Armed militias had forced most journalists to flee from East Timor by September 7, the day then-President B.J. Habibie and General Wiranto of Indonesia declared martial law for the region. But reports out of Dili were still airing on Radio 68H, a loose affiliation of radio stations throughout Indonesia. The reporter 68H had dispatched from Jakarta three weeks earlier had left on one of the last planes, but local “friends” were filing stories via the Internet. Their reports were being produced in Jakarta and distributed again on the Web to stations across the archipelago, from Aceh at the western tip of Sumatra to Kupang in West Timor.
At the new studio on Utan Kayu Street in Jakarta, Santoso, the editor and coordinator of Radio 68H, stayed up most of the night working with reporters to prepare related stories (a student demonstration in Jakarta against martial law; an interview with the director of the Legal Aid Foundation examining the proposed law; the request of Amien Rais, a major political party leader, that the United Nations send peacekeeping forces) and getting ready for a trip to Ujung Pandang in Sulawesi, where Santoso hoped to drum up more interest in “Indonesia’s NPR,” as one journalist calls it.
Radio 68H has been an overnight success. The first program aired this past April 5. Today there are thirty-five stations that directly cooperate with 68H and another 111 in West Java that use news material broadcast to them by a powerful transmitter in Bandung. Listeners already number 25 million.
Stories on politics and the economy, along with interviews and editorials, are posted on the Radio 68H Web site (www.radio68h.or.id) three times a day, in time for member stations to broadcast them on the noon, evening and late-night news. While the audio versions are available exclusively to Radio 68H’s radio partners, all Internet users have access to the text versions. Radio 68H is also compiling a sound library of important speeches in their entirety, both contemporary–such as a seventy-minute speech by Megawati Sukarnoputri, now vice president, about the killing and violence in Timor–and historical, such as Sukarno’s independence speech in 1945, which has yet to be found. “Members can pick up whatever they want, item by item,” explains Andreas Harsono, a journalist and secretary general of ISAI, the nonprofit foundation that started Radio 68H. He estimates that on average, member stations use 70 percent of each day’s stories and, at politically charged moments, even more.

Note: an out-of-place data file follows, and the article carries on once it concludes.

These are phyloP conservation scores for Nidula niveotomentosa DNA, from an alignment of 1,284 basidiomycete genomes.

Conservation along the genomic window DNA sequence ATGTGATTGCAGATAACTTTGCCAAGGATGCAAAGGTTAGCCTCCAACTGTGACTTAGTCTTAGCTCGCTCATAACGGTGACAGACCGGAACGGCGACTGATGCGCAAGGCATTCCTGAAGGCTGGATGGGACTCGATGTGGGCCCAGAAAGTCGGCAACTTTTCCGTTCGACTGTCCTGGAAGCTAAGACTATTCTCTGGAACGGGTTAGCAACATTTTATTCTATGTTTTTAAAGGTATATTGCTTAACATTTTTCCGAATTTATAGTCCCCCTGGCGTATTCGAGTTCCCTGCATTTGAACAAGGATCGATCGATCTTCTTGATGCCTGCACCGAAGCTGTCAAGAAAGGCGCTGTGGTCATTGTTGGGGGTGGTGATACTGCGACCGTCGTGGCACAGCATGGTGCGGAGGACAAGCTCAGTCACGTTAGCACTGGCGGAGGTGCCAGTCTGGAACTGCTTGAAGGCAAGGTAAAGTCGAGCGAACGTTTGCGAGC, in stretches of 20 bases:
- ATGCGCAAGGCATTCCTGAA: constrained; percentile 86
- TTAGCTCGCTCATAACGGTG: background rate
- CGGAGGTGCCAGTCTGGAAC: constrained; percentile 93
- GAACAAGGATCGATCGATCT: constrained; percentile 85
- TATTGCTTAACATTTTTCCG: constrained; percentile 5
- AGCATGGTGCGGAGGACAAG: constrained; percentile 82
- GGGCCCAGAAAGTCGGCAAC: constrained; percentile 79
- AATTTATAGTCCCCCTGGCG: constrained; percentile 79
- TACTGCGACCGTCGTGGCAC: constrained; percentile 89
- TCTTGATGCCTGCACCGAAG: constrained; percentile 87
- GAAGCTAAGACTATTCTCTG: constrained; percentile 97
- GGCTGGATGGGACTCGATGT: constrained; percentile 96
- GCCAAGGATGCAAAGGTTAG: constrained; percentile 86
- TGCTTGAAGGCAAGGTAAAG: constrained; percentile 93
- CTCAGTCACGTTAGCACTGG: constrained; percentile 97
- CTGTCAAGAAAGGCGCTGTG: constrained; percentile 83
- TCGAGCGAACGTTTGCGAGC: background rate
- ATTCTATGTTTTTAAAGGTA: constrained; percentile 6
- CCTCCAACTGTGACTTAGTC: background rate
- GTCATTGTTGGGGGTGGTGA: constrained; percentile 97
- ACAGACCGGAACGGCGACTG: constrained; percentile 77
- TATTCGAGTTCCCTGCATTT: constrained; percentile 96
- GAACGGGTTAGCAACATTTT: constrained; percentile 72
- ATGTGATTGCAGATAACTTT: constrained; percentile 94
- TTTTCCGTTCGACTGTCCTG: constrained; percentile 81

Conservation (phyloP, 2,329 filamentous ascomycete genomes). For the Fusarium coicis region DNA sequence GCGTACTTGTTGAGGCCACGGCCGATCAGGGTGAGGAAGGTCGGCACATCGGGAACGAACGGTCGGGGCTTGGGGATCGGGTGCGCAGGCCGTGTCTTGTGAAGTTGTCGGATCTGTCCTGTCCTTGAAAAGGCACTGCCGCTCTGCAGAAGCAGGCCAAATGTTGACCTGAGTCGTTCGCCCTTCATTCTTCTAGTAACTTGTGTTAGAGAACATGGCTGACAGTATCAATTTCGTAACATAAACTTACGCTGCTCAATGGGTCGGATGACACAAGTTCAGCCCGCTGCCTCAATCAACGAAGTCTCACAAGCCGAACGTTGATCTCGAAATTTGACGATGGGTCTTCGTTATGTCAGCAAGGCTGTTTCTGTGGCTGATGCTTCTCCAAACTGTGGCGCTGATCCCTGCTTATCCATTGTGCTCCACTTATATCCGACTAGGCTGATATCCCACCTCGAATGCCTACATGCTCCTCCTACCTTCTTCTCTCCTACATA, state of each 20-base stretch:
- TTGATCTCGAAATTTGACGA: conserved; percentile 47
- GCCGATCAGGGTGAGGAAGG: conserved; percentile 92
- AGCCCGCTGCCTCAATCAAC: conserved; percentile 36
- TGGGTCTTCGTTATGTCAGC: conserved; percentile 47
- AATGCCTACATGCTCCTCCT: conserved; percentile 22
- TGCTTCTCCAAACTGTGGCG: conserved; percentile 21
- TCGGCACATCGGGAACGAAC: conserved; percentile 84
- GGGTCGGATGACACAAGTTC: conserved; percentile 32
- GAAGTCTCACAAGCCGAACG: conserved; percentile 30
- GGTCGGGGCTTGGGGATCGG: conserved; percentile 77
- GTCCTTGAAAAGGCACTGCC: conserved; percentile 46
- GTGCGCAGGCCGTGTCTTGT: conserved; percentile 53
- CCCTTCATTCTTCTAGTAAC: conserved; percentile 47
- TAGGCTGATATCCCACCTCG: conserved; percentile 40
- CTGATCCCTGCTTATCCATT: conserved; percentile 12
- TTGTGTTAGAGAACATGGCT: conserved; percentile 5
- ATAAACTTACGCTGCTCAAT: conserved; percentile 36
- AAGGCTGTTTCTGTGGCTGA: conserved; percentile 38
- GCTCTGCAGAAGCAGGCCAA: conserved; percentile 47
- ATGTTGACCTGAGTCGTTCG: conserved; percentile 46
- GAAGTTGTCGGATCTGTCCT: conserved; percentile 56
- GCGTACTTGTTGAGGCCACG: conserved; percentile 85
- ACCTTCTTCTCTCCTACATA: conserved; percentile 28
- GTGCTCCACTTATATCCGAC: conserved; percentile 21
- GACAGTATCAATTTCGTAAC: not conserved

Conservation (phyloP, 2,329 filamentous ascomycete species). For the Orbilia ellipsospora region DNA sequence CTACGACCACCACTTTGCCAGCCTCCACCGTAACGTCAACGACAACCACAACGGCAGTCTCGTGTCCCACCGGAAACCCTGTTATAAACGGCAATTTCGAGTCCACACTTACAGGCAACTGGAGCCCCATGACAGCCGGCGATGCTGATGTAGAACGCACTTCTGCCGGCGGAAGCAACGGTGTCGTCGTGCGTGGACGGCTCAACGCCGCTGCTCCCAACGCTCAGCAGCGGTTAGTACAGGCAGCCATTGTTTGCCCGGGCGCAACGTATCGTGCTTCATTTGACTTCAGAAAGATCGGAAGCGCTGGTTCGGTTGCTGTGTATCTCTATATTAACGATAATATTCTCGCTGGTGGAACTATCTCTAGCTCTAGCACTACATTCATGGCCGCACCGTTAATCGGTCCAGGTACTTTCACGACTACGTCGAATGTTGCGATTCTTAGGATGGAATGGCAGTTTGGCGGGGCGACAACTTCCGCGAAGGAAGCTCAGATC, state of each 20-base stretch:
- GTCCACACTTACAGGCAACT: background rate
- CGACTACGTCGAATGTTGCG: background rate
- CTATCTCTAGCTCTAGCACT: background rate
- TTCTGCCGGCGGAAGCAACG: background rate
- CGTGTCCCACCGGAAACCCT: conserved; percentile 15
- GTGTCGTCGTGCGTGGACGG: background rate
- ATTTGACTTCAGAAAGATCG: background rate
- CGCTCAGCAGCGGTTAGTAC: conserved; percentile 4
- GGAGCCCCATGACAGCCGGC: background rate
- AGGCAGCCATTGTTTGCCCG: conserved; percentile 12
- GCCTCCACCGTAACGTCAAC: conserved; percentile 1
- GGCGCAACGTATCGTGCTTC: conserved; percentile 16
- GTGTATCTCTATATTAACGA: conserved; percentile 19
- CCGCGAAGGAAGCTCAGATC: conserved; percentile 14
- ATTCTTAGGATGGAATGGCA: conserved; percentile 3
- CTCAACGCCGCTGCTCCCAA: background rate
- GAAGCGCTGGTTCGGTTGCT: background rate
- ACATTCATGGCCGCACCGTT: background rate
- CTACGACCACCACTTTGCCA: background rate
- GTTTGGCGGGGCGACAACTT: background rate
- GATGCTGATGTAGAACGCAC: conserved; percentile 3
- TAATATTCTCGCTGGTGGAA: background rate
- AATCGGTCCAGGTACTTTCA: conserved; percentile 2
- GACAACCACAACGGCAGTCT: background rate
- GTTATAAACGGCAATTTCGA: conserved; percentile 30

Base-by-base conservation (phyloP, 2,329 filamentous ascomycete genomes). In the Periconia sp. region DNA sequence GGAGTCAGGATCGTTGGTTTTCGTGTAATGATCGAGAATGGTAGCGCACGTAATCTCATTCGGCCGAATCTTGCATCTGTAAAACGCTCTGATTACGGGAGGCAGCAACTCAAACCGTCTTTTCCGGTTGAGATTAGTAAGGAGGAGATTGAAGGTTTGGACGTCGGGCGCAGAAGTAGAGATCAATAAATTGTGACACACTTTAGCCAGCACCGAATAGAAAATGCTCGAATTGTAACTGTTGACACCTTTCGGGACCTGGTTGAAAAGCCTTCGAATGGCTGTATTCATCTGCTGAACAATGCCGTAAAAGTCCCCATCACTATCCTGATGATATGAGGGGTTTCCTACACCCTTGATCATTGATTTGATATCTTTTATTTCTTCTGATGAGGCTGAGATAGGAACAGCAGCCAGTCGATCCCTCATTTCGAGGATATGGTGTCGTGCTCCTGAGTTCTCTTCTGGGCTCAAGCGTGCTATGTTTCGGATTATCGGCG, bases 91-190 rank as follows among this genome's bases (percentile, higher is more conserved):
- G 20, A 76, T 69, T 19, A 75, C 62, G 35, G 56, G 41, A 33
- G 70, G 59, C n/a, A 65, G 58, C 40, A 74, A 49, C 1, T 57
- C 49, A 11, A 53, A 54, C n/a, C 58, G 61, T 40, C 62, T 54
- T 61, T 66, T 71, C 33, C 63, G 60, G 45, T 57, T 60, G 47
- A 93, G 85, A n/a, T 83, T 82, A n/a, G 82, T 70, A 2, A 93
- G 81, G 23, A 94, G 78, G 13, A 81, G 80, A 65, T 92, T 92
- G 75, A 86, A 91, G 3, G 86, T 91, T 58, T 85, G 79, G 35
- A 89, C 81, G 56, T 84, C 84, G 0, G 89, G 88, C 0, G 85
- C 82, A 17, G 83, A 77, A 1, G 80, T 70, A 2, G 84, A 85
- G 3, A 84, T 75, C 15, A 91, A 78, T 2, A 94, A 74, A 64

Radio 68H’s success is due largely to the fact that it has no competitors: “Since independence was declared in ’45, radio stations have never produced their own news reports,” explains Harsono, now a Nieman Fellow at Harvard. “At first the reasons were financial. Then it became political. It was cheaper and politically advantageous–finally, required–to take the news from RRI”–the government-owned and -sponsored Radio Republik Indonesia, which sent out Suharto-sanctioned news fourteen times a day. “The setup was mutually beneficial to the government and the owners,” he adds.